Make a Donation

Consider making a donation to support SHAKSPER.

Subscribe to Our Feeds

Current Postings RSS

Announcements RSS

Home :: Archive :: 2007 :: September ::
Greenblatt on Cardenio
The Shakespeare Conference: SHK 18.0644  Thursday, 27 September 2007

[1]	From: 		Hannibal Hamlin <
 This e-mail address is being protected from spambots. You need JavaScript enabled to view it
 >
	Date: 		Wednesday, 26 Sep 2007 09:01:54 -0400
	Subj: 		Re: SHK 18.0636 Greenblatt on Cardenio

[2]	From: 		Larry Weiss <
 This e-mail address is being protected from spambots. You need JavaScript enabled to view it
 >
	Date: 		Wednesday, 26 Sep 2007 12:26:24 -0400
	Subj: 		Re: SHK 18.0636 Greenblatt on Cardenio

[3]	From: 		Peter Bridgman <
 This e-mail address is being protected from spambots. You need JavaScript enabled to view it
 >
	Date: 		Wednesday, 26 Sep 2007 21:03:15 +0100
	Subj: 		Re: SHK 18.0636 Greenblatt on Cardenio


[1]-----------------------------------------------------------------
From: 		Hannibal Hamlin <
 This e-mail address is being protected from spambots. You need JavaScript enabled to view it
 >
Date: 		Wednesday, 26 Sep 2007 09:01:54 -0400
Subject: 18.0636 Greenblatt on Cardenio
Comment: 	Re: SHK 18.0636 Greenblatt on Cardenio

One always risks exposing one's ignorance in asking public questions, 
but then if one doesn't, how is one to learn?

Can anyone elaborate on these fragments of Cardenio that survive?  What 
are they, where are they, and how long have they been known?

Hannibal Hamlin
Associate Professor of English
The Ohio State University
Book Review Editor and Associate Editor, Reformation

[2]-----------------------------------------------------------------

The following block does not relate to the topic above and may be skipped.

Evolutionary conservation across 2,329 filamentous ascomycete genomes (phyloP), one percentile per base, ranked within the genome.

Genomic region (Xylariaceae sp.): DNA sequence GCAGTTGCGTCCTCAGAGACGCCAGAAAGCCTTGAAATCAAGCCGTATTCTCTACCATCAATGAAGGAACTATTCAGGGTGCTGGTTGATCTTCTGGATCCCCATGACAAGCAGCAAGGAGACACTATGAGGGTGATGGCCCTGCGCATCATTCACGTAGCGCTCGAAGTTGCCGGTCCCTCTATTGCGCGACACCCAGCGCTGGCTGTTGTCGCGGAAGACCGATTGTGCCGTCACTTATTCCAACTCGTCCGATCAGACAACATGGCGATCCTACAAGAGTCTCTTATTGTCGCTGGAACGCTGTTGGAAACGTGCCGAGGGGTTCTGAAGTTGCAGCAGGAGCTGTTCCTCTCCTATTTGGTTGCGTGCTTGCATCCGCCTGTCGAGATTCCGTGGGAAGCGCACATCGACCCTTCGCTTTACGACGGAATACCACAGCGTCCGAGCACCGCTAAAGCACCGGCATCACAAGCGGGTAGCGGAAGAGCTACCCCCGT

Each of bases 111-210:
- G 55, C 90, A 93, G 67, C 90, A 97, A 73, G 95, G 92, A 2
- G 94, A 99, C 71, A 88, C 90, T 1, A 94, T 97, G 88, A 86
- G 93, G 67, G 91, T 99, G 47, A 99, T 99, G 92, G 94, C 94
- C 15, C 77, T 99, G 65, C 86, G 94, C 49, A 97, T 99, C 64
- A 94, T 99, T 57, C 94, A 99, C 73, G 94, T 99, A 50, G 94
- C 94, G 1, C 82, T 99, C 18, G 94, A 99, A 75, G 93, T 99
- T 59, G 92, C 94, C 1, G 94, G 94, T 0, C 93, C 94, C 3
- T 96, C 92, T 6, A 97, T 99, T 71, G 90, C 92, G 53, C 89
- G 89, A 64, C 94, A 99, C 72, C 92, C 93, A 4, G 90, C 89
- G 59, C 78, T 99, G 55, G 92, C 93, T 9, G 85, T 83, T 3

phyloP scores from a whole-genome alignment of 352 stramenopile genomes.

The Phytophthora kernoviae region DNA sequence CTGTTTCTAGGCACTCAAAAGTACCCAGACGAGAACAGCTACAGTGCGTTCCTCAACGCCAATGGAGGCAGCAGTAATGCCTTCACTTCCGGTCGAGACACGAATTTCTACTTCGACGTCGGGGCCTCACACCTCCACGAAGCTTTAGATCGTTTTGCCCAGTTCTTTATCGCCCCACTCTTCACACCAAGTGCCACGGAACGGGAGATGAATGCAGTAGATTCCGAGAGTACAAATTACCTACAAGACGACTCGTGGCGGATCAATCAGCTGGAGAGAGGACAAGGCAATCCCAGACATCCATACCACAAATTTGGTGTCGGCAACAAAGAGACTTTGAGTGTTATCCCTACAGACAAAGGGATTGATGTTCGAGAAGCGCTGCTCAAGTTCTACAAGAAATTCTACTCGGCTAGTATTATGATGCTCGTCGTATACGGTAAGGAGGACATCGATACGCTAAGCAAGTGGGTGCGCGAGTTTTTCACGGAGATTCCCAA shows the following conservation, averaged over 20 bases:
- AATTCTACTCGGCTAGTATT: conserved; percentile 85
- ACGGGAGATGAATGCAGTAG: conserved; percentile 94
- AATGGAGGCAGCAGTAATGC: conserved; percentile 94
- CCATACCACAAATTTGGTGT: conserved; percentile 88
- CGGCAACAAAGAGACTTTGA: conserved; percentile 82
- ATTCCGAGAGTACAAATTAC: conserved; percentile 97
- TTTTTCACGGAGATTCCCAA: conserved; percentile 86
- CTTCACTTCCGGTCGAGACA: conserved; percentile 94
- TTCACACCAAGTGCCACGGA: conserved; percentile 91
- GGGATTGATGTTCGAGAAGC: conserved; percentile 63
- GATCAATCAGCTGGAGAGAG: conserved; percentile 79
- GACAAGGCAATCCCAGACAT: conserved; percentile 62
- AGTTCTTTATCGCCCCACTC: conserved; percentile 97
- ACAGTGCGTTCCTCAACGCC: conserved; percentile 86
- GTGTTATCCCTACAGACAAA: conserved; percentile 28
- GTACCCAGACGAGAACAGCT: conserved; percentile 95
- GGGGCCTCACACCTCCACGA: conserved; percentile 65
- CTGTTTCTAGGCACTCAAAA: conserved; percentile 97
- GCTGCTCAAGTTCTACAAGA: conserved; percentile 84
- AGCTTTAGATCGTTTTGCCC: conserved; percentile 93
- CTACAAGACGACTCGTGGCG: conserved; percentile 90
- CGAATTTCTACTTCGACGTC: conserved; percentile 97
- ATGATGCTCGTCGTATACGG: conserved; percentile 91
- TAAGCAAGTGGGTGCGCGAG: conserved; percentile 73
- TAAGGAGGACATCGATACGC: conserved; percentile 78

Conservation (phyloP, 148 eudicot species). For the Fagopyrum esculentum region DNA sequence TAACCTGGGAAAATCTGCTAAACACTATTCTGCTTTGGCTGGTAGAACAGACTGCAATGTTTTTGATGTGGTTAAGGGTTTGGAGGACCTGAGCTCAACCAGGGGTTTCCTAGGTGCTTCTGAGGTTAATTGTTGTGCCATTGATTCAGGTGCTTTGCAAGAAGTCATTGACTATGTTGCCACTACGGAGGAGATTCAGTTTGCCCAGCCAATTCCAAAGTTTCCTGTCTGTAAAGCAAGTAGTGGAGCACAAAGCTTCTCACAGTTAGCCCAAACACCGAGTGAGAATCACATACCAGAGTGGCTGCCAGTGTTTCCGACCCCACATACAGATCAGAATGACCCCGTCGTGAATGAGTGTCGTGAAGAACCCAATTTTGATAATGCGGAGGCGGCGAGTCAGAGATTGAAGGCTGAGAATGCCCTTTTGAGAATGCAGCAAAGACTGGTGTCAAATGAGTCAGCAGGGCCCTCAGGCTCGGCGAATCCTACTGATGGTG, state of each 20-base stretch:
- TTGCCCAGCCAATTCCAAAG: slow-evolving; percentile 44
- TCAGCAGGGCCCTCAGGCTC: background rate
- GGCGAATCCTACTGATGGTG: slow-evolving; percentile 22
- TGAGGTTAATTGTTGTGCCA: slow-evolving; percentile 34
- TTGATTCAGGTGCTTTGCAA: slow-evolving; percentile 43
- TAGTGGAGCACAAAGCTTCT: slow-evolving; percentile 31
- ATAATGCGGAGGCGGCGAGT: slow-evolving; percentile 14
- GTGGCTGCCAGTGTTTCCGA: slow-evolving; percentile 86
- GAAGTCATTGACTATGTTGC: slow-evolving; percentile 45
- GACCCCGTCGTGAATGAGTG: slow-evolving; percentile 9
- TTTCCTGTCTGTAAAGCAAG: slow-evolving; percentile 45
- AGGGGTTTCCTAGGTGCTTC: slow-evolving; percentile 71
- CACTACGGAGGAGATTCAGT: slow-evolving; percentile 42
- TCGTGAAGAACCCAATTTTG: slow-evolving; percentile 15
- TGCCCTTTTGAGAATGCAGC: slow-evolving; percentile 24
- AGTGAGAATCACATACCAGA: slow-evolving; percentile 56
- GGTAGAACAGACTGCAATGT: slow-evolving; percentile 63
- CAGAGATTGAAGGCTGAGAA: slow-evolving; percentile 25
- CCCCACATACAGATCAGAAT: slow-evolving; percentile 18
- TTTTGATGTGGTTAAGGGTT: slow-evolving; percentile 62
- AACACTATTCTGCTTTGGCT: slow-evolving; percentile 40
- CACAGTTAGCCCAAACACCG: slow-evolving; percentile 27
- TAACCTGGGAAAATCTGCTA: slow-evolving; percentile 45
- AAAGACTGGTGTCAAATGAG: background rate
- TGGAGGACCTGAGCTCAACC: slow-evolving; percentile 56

From: 		Larry Weiss <
 This e-mail address is being protected from spambots. You need JavaScript enabled to view it
 >
Date: 		Wednesday, 26 Sep 2007 12:26:24 -0400
Subject: 18.0636 Greenblatt on Cardenio
Comment: 	Re: SHK 18.0636 Greenblatt on Cardenio

 >Shakespeare scholar Stephen Greenblatt and playwright
 >Charles Mee have joined forces to produce a midsummer
 >comedy of love based on Cardenio, a play by Shakespeare
 >that was lost soon after its first performance. Fragments
 >survive,

What fragments?  Does this refer to "Double Falsehood"?

[3]-----------------------------------------------------------------
From: 		Peter Bridgman <
 This e-mail address is being protected from spambots. You need JavaScript enabled to view it
 >
Date: 		Wednesday, 26 Sep 2007 21:03:15 +0100
Subject: 18.0636 Greenblatt on Cardenio
Comment: 	Re: SHK 18.0636 Greenblatt on Cardenio

 >Fragments survive, which Greenblatt and Mee have woven into a
 >contemporary reconstruction of the story, now set at a wedding party
 >on the terrace of a villa in the Umbrian hills.

I wasn't aware there were any fragments.  Have these been teased out of 
the 1728 play 'Double Falsehood'?

Having recently finished Edith Grossman's excellent translation of 
Quixote, I must say that the only dull section in the whole 940 pages 
was the Cardenio story.  I wonder what WS saw in it.

Peter Bridgman

_______________________________________________________________
S H A K S P E R: The Global Shakespeare Discussion List
Hardy M. Cook, 
 This e-mail address is being protected from spambots. You need JavaScript enabled to view it
 
The S H A K S P E R Web Site <http://www.shaksper.net>

DISCLAIMER: Although SHAKSPER is a moderated discussion list, the 
opinions expressed on it are the sole property of the poster, and the 
editor assumes no responsibility for them.
 

©2011 Hardy Cook. All rights reserved.